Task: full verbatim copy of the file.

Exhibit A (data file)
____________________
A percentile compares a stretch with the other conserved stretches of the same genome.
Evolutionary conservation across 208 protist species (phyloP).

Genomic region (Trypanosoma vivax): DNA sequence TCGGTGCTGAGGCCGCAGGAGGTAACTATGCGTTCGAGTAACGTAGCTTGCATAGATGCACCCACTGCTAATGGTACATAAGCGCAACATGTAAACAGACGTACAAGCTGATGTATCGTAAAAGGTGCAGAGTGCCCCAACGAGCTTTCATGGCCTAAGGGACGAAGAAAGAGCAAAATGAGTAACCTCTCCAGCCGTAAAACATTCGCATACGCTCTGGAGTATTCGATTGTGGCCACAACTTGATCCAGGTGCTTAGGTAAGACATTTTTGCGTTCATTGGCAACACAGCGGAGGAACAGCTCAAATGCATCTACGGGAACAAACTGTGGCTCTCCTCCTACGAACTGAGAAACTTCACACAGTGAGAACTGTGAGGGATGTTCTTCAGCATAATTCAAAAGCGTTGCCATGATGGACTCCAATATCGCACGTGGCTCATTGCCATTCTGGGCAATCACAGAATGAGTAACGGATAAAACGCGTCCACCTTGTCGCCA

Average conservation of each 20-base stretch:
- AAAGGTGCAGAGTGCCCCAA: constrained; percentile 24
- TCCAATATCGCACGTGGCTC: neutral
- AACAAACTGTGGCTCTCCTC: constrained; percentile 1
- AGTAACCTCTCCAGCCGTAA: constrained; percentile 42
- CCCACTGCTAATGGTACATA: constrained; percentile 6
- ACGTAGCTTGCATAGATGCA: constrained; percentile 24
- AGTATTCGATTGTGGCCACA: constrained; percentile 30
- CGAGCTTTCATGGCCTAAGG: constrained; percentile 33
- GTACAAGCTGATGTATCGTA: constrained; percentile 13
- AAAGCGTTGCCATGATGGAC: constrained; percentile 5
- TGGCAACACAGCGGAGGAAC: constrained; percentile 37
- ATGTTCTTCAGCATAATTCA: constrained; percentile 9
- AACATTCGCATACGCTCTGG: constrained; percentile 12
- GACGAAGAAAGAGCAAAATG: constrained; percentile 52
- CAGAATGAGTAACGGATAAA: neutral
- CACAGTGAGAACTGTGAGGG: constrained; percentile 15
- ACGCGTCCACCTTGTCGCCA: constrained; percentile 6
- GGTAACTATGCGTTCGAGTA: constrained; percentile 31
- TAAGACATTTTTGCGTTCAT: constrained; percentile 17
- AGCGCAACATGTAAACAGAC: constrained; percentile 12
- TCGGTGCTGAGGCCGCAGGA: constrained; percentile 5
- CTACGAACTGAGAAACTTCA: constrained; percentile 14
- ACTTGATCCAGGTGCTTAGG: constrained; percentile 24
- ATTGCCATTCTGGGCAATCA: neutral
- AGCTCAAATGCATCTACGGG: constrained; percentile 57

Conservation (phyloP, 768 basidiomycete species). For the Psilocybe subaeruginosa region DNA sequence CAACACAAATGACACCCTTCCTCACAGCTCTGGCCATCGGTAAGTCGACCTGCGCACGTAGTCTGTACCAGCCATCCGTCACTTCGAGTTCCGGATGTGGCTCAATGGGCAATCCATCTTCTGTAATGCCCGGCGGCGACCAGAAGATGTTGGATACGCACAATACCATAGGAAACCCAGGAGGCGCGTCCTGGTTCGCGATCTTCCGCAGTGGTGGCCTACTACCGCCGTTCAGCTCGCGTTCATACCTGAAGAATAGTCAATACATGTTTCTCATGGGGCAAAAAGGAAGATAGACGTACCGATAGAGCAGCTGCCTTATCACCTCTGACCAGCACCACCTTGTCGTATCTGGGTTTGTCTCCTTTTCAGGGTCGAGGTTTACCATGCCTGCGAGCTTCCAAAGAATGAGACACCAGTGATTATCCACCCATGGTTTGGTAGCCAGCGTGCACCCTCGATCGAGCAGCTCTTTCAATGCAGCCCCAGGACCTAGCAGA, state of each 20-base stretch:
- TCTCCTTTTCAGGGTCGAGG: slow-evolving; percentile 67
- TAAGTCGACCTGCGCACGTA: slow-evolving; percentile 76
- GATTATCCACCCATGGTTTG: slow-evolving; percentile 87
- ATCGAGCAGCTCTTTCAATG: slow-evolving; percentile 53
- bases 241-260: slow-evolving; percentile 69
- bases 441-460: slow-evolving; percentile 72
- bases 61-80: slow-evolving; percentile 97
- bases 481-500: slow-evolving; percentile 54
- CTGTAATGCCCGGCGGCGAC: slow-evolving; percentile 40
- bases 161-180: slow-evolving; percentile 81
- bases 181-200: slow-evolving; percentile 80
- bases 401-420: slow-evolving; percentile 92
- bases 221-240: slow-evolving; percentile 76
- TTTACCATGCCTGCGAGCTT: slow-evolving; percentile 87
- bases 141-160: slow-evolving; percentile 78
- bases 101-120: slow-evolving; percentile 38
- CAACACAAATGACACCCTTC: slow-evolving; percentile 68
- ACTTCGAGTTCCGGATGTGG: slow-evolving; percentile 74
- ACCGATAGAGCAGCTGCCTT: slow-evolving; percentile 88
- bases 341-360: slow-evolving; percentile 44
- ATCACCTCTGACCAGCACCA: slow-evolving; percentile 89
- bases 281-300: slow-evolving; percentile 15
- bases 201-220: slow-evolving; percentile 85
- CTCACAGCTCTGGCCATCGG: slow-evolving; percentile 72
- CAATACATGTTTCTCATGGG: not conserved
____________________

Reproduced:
A percentile compares a stretch with the other conserved stretches of the same genome.
Evolutionary conservation across 208 protist species (phyloP).

Genomic region (Trypanosoma vivax): DNA sequence TCGGTGCTGAGGCCGCAGGAGGTAACTATGCGTTCGAGTAACGTAGCTTGCATAGATGCACCCACTGCTAATGGTACATAAGCGCAACATGTAAACAGACGTACAAGCTGATGTATCGTAAAAGGTGCAGAGTGCCCCAACGAGCTTTCATGGCCTAAGGGACGAAGAAAGAGCAAAATGAGTAACCTCTCCAGCCGTAAAACATTCGCATACGCTCTGGAGTATTCGATTGTGGCCACAACTTGATCCAGGTGCTTAGGTAAGACATTTTTGCGTTCATTGGCAACACAGCGGAGGAACAGCTCAAATGCATCTACGGGAACAAACTGTGGCTCTCCTCCTACGAACTGAGAAACTTCACACAGTGAGAACTGTGAGGGATGTTCTTCAGCATAATTCAAAAGCGTTGCCATGATGGACTCCAATATCGCACGTGGCTCATTGCCATTCTGGGCAATCACAGAATGAGTAACGGATAAAACGCGTCCACCTTGTCGCCA

Average conservation of each 20-base stretch:
- AAAGGTGCAGAGTGCCCCAA: constrained; percentile 24
- TCCAATATCGCACGTGGCTC: neutral
- AACAAACTGTGGCTCTCCTC: constrained; percentile 1
- AGTAACCTCTCCAGCCGTAA: constrained; percentile 42
- CCCACTGCTAATGGTACATA: constrained; percentile 6
- ACGTAGCTTGCATAGATGCA: constrained; percentile 24
- AGTATTCGATTGTGGCCACA: constrained; percentile 30
- CGAGCTTTCATGGCCTAAGG: constrained; percentile 33
- GTACAAGCTGATGTATCGTA: constrained; percentile 13
- AAAGCGTTGCCATGATGGAC: constrained; percentile 5
- TGGCAACACAGCGGAGGAAC: constrained; percentile 37
- ATGTTCTTCAGCATAATTCA: constrained; percentile 9
- AACATTCGCATACGCTCTGG: constrained; percentile 12
- GACGAAGAAAGAGCAAAATG: constrained; percentile 52
- CAGAATGAGTAACGGATAAA: neutral
- CACAGTGAGAACTGTGAGGG: constrained; percentile 15
- ACGCGTCCACCTTGTCGCCA: constrained; percentile 6
- GGTAACTATGCGTTCGAGTA: constrained; percentile 31
- TAAGACATTTTTGCGTTCAT: constrained; percentile 17
- AGCGCAACATGTAAACAGAC: constrained; percentile 12
- TCGGTGCTGAGGCCGCAGGA: constrained; percentile 5
- CTACGAACTGAGAAACTTCA: constrained; percentile 14
- ACTTGATCCAGGTGCTTAGG: constrained; percentile 24
- ATTGCCATTCTGGGCAATCA: neutral
- AGCTCAAATGCATCTACGGG: constrained; percentile 57

Conservation (phyloP, 768 basidiomycete species). For the Psilocybe subaeruginosa region DNA sequence CAACACAAATGACACCCTTCCTCACAGCTCTGGCCATCGGTAAGTCGACCTGCGCACGTAGTCTGTACCAGCCATCCGTCACTTCGAGTTCCGGATGTGGCTCAATGGGCAATCCATCTTCTGTAATGCCCGGCGGCGACCAGAAGATGTTGGATACGCACAATACCATAGGAAACCCAGGAGGCGCGTCCTGGTTCGCGATCTTCCGCAGTGGTGGCCTACTACCGCCGTTCAGCTCGCGTTCATACCTGAAGAATAGTCAATACATGTTTCTCATGGGGCAAAAAGGAAGATAGACGTACCGATAGAGCAGCTGCCTTATCACCTCTGACCAGCACCACCTTGTCGTATCTGGGTTTGTCTCCTTTTCAGGGTCGAGGTTTACCATGCCTGCGAGCTTCCAAAGAATGAGACACCAGTGATTATCCACCCATGGTTTGGTAGCCAGCGTGCACCCTCGATCGAGCAGCTCTTTCAATGCAGCCCCAGGACCTAGCAGA, state of each 20-base stretch:
- TCTCCTTTTCAGGGTCGAGG: slow-evolving; percentile 67
- TAAGTCGACCTGCGCACGTA: slow-evolving; percentile 76
- GATTATCCACCCATGGTTTG: slow-evolving; percentile 87
- ATCGAGCAGCTCTTTCAATG: slow-evolving; percentile 53
- bases 241-260: slow-evolving; percentile 69
- bases 441-460: slow-evolving; percentile 72
- bases 61-80: slow-evolving; percentile 97
- bases 481-500: slow-evolving; percentile 54
- CTGTAATGCCCGGCGGCGAC: slow-evolving; percentile 40
- bases 161-180: slow-evolving; percentile 81
- bases 181-200: slow-evolving; percentile 80
- bases 401-420: slow-evolving; percentile 92
- bases 221-240: slow-evolving; percentile 76
- TTTACCATGCCTGCGAGCTT: slow-evolving; percentile 87
- bases 141-160: slow-evolving; percentile 78
- bases 101-120: slow-evolving; percentile 38
- CAACACAAATGACACCCTTC: slow-evolving; percentile 68
- ACTTCGAGTTCCGGATGTGG: slow-evolving; percentile 74
- ACCGATAGAGCAGCTGCCTT: slow-evolving; percentile 88
- bases 341-360: slow-evolving; percentile 44
- ATCACCTCTGACCAGCACCA: slow-evolving; percentile 89
- bases 281-300: slow-evolving; percentile 15
- bases 201-220: slow-evolving; percentile 85
- CTCACAGCTCTGGCCATCGG: slow-evolving; percentile 72
- CAATACATGTTTCTCATGGG: not conserved